Alcohol Causes 20,000 Cancer Deaths in the U.S. Annually
Smoking often gets the attention, but new research shows alcohol is one of leading causes of preventable cancer deaths in the U.S.
A new study published in the April 2013 issue of the American Journal of Public Health shows that about 20,000 cancer deaths in the U.S. a year — about 3.5 percent of all cancer-related deaths — are caused by alcohol consumption.
“The relationship between alcohol and cancer is strong, but is not widely appreciated by the public and remains underemphasized even by physicians,” senior author Dr. Timothy Naimi, an associate professor of medicine at Boston University School of Medicine, said in a press release. “Alcohol is a big preventable cancer risk factor that has been hiding in plain sight.”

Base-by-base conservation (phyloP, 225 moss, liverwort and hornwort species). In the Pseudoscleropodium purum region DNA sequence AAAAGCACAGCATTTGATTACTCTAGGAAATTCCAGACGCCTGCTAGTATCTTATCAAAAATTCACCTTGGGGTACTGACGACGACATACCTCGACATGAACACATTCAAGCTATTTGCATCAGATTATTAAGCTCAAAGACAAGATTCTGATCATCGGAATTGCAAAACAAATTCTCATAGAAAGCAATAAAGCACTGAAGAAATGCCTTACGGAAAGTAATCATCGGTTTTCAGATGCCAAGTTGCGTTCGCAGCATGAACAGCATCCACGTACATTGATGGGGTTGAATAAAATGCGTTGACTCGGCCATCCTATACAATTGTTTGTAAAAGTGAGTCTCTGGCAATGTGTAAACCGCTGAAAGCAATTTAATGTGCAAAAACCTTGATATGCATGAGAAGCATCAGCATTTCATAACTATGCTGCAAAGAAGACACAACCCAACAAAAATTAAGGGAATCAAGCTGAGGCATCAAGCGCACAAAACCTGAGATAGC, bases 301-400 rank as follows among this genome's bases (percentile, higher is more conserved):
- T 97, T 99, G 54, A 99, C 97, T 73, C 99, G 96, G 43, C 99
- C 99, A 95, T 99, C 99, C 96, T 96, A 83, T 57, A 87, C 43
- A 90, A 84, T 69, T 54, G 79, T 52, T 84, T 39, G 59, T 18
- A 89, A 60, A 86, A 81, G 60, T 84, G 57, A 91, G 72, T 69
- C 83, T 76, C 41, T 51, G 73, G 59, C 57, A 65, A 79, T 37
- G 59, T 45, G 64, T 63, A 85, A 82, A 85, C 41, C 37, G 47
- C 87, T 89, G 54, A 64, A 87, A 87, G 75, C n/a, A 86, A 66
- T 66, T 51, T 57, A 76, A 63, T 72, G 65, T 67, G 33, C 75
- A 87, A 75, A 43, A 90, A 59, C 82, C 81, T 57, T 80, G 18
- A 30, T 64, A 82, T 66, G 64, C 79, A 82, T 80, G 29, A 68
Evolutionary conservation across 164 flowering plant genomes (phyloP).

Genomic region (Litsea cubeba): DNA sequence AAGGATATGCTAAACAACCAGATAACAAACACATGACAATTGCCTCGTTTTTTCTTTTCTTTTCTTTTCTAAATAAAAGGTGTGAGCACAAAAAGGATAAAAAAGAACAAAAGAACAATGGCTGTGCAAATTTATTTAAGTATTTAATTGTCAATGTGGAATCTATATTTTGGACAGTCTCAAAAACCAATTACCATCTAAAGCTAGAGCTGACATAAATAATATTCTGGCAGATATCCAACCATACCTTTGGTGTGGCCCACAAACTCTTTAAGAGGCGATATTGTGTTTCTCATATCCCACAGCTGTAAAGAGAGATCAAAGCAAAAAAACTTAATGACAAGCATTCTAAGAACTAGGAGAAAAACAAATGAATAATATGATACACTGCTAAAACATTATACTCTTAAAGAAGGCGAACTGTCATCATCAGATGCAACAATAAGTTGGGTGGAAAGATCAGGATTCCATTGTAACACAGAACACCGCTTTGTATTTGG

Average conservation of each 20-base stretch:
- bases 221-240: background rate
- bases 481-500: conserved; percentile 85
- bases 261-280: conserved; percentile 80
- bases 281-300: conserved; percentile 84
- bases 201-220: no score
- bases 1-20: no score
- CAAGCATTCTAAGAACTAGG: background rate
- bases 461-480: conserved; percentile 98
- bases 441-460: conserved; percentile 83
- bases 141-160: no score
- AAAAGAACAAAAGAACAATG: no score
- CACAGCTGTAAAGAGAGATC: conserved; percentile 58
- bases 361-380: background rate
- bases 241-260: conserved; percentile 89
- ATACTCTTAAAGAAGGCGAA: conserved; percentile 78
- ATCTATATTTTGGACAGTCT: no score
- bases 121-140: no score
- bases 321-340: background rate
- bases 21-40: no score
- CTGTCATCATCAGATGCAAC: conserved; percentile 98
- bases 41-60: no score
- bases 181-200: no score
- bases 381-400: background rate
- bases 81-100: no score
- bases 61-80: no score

The World Health Organization has labeled alcohol as the world’s third largest risk factor for disease burden, saying it can cause neuropsychiatric disorders and other chronic diseases such as heart diseases, cirrhosis of the liver and various cancers. It added that 30 percent of cancer deaths are caused by five behavioral and dietary factors, including high body mass index, low fruit and vegetable intake, lack of physical activity, tobacco use and alcohol use.